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Large tumor size, positive lymph nodes increase distant recurrence in ER-positive breast cancer

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November 8, 2017

Daniel F. Hayes

Women free from estrogen-receptor-positive breast cancer had a 40% risk for distant recurrence 15 years after the end of endocrine therapy if their original tumor size was large and cancer spread to four or more lymph nodes, according to results of a meta-analysis.

Women with small, low-grade cancers who did not have cancer spread to lymph nodes had a much lower risk of 10% for distant recurrence during the same time frame, the research showed.

“These data can be used by patients and their health care providers as they consider whether to continue taking antiestrogen therapy beyond five years, weighed against side effects and toxicity of the therapies,” Daniel F. Hayes, MD, FACP, FASCO, professor of internal medicine, Stuart B. Padnos professor in breast cancer and clinical director of the Breast Oncology Program at the University of Michigan Comprehensive Cancer Center, said in a press release.

Five years of adjuvant endocrine therapy significantly reduces the risk for locoregional and distant recurrence in estrogen-receptor-positive early-stage breast cancer. Extending adjuvant therapy can also reduce recurrence. However, endocrine therapy for 5 years can be linked to several side effects.

Whether the benefits outweigh the risks for additional side effects in the decision to extend therapy beyond 5 years has remained questionable. Absolute benefits of extended therapy depend on absolute risk for later recurrence if no further therapy is given.

Thus, Hayes, Hongchao Pan, MD, PhD, statistician and epidemiologist in the Nuffield Department of Population Health at University of Oxford in the United Kingdom, and colleagues sought to determine the influence of various characteristics of the original tumor on 20-year incidence of breast cancer outcomes in women with ER-positive early-stage breast cancer.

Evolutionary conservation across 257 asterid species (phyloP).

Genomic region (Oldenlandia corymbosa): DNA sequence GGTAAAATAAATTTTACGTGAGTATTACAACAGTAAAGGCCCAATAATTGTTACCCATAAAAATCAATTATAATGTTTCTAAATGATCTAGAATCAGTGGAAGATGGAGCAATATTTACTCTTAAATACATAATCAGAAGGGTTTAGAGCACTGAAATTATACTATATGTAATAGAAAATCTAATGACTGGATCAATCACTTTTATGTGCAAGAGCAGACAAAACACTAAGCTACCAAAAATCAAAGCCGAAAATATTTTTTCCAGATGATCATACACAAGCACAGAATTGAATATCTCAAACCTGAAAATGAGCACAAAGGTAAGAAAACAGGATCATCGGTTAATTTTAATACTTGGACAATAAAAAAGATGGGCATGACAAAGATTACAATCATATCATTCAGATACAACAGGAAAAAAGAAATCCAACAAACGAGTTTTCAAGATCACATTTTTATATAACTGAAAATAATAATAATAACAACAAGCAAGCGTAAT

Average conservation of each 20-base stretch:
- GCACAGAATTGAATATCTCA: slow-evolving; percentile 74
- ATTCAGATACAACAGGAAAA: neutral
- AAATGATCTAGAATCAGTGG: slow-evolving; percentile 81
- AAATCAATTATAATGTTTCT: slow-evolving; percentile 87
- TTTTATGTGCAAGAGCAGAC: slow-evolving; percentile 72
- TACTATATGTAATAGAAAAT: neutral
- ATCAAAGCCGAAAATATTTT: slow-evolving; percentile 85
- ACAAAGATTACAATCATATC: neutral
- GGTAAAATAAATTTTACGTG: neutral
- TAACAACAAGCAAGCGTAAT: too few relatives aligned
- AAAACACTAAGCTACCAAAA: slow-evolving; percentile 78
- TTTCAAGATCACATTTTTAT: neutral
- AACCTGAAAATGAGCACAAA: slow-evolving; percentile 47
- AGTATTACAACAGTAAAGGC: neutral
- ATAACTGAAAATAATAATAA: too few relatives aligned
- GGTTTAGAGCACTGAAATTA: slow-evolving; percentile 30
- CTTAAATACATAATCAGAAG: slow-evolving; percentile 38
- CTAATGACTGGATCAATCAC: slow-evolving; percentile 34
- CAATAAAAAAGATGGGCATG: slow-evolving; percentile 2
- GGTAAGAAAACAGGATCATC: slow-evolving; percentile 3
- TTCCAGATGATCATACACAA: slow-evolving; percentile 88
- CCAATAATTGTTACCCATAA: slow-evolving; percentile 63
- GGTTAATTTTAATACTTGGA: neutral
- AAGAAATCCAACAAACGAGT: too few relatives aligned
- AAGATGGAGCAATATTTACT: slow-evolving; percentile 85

“As we look at extending endocrine therapy for 10 years, we wanted to determine whether there were certain subgroups of women whose risk [for] recurrence was so low they might not need to continue endocrine therapy after five years,” Hayes said.

Analyses combined individual data of 62,923 women with ER-positive early-stage breast cancer from 88 randomized clinical trials in the Early Breast Cancer Trialists’ Collaborative Group database. All patients had been scheduled to received adjuvant endocrine therapy for 5 years, then stop. In addition, all women were reported disease-free after therapy ended.

Main outcomes of the study included the rate of distant recurrence regardless of local or contralateral events, rate of any breast cancer event and mortality rate related to breast cancer.

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Over the 15-year study period, a consistent number of women had their cancer spread to other parts of the body. The annual risk for distant recurrence correlated with nodal status (P < .001) and original tumor size. The 20-year risk for recurrence was 22% among women with no positive nodes, 31% with one to three nodes and 52% with four to nine nodes.

“Even though these women remained free of recurrence in the first five years, the risk [for] having their cancer recur elsewhere from years five to 20 remained constant,” Hayes said.

Patients with stage I disease and zero nodes had a 13% chance of recurrence compared with patients with one to three nodes (20%) and with four to nine nodes (34%). Patients with stage T2 disease had 19% risk for distant recurrence with no nodes, 26% risk with one to three nodes and 41% with four to nine nodes.

“It is remarkable that breast cancer can remain dormant for so long and then spread many years later with this risk remaining the same year after year and still strongly related to the size of the original cancer and whether it had spread to the nodes,” Pan said in the release.

The absolute risk for distant recurrence among patients with stage I breast cancer without nodes was 10% for low-grade disease, 13% for moderate disease and 17% for high-grade disease. Corresponding risks for any recurrence or contralateral breast cancer were 17%, 22% and 26%.

The risk for contralateral breast cancer did not appear largely dependent on tumor and nodal status.

“This finding had implications for long-term follow-up strategies and highlights the need for new approaches to reduce late recurrence,” the researchers wrote.

Disclosures: Hayes reports principle or co-investigator roles in clinical research sponsored by Eli Lilly, Janssen, Merrimack Pharmaceuticals, Pfizer, Puma Biotechnology and Veridex. Pan reports no relevant financial disclosures. Please see the full study for a list of all other authors’ relevant financial disclosures.

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